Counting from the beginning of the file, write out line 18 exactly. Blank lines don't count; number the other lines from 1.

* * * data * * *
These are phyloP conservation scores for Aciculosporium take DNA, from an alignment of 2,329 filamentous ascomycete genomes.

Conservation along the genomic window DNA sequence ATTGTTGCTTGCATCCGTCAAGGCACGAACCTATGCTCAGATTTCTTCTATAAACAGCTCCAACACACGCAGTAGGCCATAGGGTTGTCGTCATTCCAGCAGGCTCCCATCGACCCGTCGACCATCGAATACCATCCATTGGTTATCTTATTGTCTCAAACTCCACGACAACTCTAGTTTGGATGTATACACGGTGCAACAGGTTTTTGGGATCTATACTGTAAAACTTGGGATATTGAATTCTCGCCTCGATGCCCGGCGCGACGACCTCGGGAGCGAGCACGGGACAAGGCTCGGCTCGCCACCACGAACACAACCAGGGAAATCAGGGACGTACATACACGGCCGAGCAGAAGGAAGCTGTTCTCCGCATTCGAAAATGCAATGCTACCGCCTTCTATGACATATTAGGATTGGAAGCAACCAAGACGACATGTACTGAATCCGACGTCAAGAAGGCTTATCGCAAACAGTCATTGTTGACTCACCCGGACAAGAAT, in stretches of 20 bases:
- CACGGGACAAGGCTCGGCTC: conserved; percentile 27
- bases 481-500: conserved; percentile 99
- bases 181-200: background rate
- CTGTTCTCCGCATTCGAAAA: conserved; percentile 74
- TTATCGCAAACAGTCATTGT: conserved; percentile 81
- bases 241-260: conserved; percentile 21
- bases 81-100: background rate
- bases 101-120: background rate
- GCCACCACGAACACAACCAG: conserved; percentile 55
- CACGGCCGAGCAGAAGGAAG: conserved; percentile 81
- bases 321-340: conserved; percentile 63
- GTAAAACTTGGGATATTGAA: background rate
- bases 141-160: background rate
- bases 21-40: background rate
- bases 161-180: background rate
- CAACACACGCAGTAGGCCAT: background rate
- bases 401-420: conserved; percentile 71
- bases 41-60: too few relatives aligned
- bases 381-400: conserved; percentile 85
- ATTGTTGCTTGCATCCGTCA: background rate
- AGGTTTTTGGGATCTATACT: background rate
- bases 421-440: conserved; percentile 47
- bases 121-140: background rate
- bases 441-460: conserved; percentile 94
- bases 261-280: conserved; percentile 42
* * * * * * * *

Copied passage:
- CAACACACGCAGTAGGCCAT: background rate